To conclude the list of sensitive data, and certainly not least, here is the GLASS bottle or mignon, which at first sight declares his age. The oldest are in blown glass, thin and not always perfectly shaped, some with frosted glass (beautiful). Then the technique made it possible to produce with the molds, and here begin to see the glass imprinted with your company name or with his mark, or slogans (see Amaro Ramazzotti). I found a miniature that has all the business data on glass: the name of the liquor, capacity, gradaz. alcoholic license UTIF, dyes …. and no label. Ditto for the mignon PUNCH BONOMELLI, with the data of law imprinted on the tongue of the pull cap.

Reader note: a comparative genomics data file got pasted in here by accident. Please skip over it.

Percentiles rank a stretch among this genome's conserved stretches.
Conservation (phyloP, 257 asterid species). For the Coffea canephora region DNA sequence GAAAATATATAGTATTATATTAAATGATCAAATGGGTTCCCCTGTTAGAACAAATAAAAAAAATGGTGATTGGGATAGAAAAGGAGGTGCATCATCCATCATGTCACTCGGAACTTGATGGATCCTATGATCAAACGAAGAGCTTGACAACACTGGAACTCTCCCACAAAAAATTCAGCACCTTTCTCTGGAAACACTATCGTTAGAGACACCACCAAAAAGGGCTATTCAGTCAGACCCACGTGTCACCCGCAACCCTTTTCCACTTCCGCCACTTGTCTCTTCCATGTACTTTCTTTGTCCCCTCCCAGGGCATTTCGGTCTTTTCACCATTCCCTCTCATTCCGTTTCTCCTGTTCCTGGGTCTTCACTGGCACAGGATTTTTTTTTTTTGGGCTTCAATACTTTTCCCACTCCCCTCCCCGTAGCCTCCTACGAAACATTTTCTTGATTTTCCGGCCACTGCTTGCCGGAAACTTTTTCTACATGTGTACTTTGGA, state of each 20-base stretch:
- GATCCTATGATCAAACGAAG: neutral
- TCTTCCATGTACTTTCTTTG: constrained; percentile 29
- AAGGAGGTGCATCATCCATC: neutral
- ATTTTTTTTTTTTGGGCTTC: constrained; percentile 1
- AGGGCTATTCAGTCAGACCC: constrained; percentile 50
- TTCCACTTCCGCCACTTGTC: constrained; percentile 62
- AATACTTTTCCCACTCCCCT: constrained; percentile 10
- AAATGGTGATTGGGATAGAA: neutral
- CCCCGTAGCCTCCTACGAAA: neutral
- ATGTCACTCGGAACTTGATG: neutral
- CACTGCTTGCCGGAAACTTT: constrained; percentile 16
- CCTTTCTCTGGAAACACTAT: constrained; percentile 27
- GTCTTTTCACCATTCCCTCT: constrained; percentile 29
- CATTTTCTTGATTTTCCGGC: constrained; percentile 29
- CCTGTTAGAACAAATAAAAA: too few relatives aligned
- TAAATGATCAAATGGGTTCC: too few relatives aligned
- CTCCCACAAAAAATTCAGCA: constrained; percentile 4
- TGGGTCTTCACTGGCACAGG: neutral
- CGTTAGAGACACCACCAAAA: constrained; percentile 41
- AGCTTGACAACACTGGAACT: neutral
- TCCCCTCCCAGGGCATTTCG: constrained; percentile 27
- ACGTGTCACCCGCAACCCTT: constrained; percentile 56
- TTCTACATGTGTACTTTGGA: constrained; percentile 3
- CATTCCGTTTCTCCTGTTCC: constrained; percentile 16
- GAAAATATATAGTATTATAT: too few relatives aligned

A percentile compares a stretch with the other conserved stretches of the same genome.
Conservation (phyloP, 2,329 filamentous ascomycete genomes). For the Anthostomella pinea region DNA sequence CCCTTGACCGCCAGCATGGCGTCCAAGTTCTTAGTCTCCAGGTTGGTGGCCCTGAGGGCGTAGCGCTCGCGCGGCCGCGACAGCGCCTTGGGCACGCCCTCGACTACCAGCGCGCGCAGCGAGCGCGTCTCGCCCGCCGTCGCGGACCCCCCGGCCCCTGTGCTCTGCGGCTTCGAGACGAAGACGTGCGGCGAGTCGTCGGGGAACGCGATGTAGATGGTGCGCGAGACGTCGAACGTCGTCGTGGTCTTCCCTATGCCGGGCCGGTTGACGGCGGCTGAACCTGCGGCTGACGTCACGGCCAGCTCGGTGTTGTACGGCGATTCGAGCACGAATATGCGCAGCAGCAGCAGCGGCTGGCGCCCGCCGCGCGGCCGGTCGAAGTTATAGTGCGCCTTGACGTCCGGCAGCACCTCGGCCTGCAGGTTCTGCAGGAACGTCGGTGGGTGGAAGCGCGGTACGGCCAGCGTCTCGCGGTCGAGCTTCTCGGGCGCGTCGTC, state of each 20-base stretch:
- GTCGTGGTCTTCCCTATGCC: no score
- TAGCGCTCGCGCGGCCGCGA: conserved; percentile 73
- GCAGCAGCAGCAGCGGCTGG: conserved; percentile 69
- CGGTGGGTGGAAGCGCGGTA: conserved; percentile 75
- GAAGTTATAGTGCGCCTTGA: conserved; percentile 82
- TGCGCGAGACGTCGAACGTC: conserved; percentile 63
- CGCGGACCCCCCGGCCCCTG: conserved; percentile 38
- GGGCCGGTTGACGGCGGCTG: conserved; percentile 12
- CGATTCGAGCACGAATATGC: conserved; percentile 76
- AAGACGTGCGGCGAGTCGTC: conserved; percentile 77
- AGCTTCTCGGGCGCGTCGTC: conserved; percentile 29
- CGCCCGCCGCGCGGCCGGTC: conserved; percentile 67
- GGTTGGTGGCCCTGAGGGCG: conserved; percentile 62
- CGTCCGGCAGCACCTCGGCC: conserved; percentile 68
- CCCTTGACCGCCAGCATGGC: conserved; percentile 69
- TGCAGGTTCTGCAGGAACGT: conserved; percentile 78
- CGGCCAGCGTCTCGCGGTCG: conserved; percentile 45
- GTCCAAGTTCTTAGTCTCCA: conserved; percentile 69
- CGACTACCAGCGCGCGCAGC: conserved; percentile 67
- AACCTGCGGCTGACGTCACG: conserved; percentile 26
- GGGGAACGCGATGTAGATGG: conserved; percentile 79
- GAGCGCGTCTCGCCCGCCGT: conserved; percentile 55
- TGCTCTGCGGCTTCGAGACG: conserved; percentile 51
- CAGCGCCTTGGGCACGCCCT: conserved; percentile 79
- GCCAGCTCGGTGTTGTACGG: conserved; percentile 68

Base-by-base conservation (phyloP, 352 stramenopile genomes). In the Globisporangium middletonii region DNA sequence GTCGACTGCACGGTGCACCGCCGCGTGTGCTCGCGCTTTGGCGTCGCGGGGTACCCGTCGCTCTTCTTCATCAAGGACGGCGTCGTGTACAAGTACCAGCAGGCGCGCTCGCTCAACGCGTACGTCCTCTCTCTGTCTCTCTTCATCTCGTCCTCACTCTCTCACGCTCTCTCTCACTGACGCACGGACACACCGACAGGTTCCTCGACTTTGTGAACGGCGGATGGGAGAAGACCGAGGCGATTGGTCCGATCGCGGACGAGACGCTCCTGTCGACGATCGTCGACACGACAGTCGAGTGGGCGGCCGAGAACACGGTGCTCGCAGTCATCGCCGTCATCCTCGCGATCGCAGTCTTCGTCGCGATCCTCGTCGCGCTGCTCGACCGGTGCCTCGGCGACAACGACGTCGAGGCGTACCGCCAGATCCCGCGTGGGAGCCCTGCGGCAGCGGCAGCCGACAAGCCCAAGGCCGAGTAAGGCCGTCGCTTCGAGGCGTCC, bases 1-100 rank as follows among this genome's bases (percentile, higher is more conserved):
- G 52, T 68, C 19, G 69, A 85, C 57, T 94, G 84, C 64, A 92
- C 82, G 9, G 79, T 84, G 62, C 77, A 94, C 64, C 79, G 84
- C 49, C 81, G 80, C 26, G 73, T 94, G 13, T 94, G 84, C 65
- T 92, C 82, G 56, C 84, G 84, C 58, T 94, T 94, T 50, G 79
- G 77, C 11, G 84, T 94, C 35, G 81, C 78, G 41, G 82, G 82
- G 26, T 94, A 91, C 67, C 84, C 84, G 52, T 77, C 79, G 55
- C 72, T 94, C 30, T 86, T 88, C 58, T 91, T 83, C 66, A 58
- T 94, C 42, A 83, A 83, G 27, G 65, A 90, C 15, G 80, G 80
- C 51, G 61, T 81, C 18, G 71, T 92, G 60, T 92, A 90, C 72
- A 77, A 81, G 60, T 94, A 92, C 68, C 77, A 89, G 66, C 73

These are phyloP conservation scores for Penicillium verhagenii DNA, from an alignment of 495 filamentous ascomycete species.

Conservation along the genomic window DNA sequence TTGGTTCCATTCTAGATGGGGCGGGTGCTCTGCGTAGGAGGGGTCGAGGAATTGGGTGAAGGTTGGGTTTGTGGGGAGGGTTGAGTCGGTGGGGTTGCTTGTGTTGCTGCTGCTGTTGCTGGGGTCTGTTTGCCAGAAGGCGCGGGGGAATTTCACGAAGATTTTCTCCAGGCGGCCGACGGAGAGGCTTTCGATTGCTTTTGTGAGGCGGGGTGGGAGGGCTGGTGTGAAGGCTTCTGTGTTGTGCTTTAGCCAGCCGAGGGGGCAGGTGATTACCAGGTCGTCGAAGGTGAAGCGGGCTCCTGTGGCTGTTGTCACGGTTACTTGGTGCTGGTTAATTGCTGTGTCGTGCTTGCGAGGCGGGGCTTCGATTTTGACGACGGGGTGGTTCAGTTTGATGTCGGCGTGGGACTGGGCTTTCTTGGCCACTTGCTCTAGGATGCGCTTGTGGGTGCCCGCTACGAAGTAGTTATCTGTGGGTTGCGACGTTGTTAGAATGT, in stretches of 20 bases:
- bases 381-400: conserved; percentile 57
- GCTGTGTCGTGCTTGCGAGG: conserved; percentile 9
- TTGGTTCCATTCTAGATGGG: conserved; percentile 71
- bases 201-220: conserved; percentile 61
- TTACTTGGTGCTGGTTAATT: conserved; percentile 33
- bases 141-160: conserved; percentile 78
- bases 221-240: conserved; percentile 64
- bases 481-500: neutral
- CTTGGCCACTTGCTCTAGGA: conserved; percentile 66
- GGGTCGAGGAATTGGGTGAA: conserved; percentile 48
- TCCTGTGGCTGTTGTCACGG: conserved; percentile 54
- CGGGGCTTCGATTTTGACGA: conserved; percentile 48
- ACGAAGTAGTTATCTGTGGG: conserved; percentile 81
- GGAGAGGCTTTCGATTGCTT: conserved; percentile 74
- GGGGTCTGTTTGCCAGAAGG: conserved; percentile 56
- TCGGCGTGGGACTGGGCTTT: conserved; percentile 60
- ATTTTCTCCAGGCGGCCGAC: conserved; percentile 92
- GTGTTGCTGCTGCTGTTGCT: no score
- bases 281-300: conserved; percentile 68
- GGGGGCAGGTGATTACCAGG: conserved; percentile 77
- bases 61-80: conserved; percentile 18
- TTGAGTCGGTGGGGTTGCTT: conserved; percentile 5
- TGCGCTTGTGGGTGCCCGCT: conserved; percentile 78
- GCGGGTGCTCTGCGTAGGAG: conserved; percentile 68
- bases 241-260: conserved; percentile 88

Unthinkable today: with the current costs is already difficult to put in the Commercial mignon with glasses the same for all manufacturers, but once the liquor had its classic glass, especially for sweet liquors: the MILLEFIORI with the bottle high, tapered, the DOUBLE Kummel bottle cube with rounded corners and perimeter grooved, or rectangular base and sides much rounded, the GRAPPA with single glazing and rough, the COGNAC or BRANDY, in elegant glass slightly truncated cone and a long neck, slender; VERMOUTH the glass very classic, the MARASCHINO, always “stuffed” ….. Some glasses have also stamped —> the base date of manufacture, element useful for evaluations.